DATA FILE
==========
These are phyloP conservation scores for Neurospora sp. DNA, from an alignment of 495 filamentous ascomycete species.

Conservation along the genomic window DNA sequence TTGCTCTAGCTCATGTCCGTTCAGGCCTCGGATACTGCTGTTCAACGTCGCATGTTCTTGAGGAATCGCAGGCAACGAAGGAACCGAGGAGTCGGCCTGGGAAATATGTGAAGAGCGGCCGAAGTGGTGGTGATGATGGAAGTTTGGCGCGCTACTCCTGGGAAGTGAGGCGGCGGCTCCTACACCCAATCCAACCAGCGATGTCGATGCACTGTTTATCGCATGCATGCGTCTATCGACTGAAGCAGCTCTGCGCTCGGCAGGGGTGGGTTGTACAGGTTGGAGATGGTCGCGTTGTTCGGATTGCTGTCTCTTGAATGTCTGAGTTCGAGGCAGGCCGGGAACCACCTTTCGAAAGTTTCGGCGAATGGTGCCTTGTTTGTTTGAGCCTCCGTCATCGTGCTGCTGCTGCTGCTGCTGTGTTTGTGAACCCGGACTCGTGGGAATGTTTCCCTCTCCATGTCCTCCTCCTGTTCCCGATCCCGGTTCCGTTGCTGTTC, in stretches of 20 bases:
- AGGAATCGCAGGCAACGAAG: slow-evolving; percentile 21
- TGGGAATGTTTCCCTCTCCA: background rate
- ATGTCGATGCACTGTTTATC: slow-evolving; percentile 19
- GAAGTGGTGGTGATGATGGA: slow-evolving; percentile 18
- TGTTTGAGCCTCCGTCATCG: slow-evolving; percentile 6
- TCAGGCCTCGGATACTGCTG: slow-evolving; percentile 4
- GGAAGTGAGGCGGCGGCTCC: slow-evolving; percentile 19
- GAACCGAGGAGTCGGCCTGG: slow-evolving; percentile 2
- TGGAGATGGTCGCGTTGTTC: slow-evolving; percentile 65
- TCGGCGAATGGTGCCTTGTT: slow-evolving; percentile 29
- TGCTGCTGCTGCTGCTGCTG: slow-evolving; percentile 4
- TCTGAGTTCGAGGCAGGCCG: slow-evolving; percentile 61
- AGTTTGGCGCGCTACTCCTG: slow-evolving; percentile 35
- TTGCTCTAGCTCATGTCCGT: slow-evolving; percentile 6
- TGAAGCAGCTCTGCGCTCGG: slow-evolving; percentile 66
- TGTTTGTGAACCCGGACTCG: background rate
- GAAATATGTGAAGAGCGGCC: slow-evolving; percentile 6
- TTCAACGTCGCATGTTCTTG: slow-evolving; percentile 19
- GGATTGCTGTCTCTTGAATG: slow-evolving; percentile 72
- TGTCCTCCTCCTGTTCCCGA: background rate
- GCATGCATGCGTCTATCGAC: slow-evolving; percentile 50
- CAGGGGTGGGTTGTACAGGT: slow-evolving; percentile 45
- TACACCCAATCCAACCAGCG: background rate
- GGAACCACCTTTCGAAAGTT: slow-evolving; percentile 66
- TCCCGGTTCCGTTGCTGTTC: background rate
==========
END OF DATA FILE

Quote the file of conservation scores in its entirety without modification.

These are phyloP conservation scores for Neurospora sp. DNA, from an alignment of 495 filamentous ascomycete species.

Conservation along the genomic window DNA sequence TTGCTCTAGCTCATGTCCGTTCAGGCCTCGGATACTGCTGTTCAACGTCGCATGTTCTTGAGGAATCGCAGGCAACGAAGGAACCGAGGAGTCGGCCTGGGAAATATGTGAAGAGCGGCCGAAGTGGTGGTGATGATGGAAGTTTGGCGCGCTACTCCTGGGAAGTGAGGCGGCGGCTCCTACACCCAATCCAACCAGCGATGTCGATGCACTGTTTATCGCATGCATGCGTCTATCGACTGAAGCAGCTCTGCGCTCGGCAGGGGTGGGTTGTACAGGTTGGAGATGGTCGCGTTGTTCGGATTGCTGTCTCTTGAATGTCTGAGTTCGAGGCAGGCCGGGAACCACCTTTCGAAAGTTTCGGCGAATGGTGCCTTGTTTGTTTGAGCCTCCGTCATCGTGCTGCTGCTGCTGCTGCTGTGTTTGTGAACCCGGACTCGTGGGAATGTTTCCCTCTCCATGTCCTCCTCCTGTTCCCGATCCCGGTTCCGTTGCTGTTC, in stretches of 20 bases:
- AGGAATCGCAGGCAACGAAG: slow-evolving; percentile 21
- TGGGAATGTTTCCCTCTCCA: background rate
- ATGTCGATGCACTGTTTATC: slow-evolving; percentile 19
- GAAGTGGTGGTGATGATGGA: slow-evolving; percentile 18
- TGTTTGAGCCTCCGTCATCG: slow-evolving; percentile 6
- TCAGGCCTCGGATACTGCTG: slow-evolving; percentile 4
- GGAAGTGAGGCGGCGGCTCC: slow-evolving; percentile 19
- GAACCGAGGAGTCGGCCTGG: slow-evolving; percentile 2
- TGGAGATGGTCGCGTTGTTC: slow-evolving; percentile 65
- TCGGCGAATGGTGCCTTGTT: slow-evolving; percentile 29
- TGCTGCTGCTGCTGCTGCTG: slow-evolving; percentile 4
- TCTGAGTTCGAGGCAGGCCG: slow-evolving; percentile 61
- AGTTTGGCGCGCTACTCCTG: slow-evolving; percentile 35
- TTGCTCTAGCTCATGTCCGT: slow-evolving; percentile 6
- TGAAGCAGCTCTGCGCTCGG: slow-evolving; percentile 66
- TGTTTGTGAACCCGGACTCG: background rate
- GAAATATGTGAAGAGCGGCC: slow-evolving; percentile 6
- TTCAACGTCGCATGTTCTTG: slow-evolving; percentile 19
- GGATTGCTGTCTCTTGAATG: slow-evolving; percentile 72
- TGTCCTCCTCCTGTTCCCGA: background rate
- GCATGCATGCGTCTATCGAC: slow-evolving; percentile 50
- CAGGGGTGGGTTGTACAGGT: slow-evolving; percentile 45
- TACACCCAATCCAACCAGCG: background rate
- GGAACCACCTTTCGAAAGTT: slow-evolving; percentile 66
- TCCCGGTTCCGTTGCTGTTC: background rate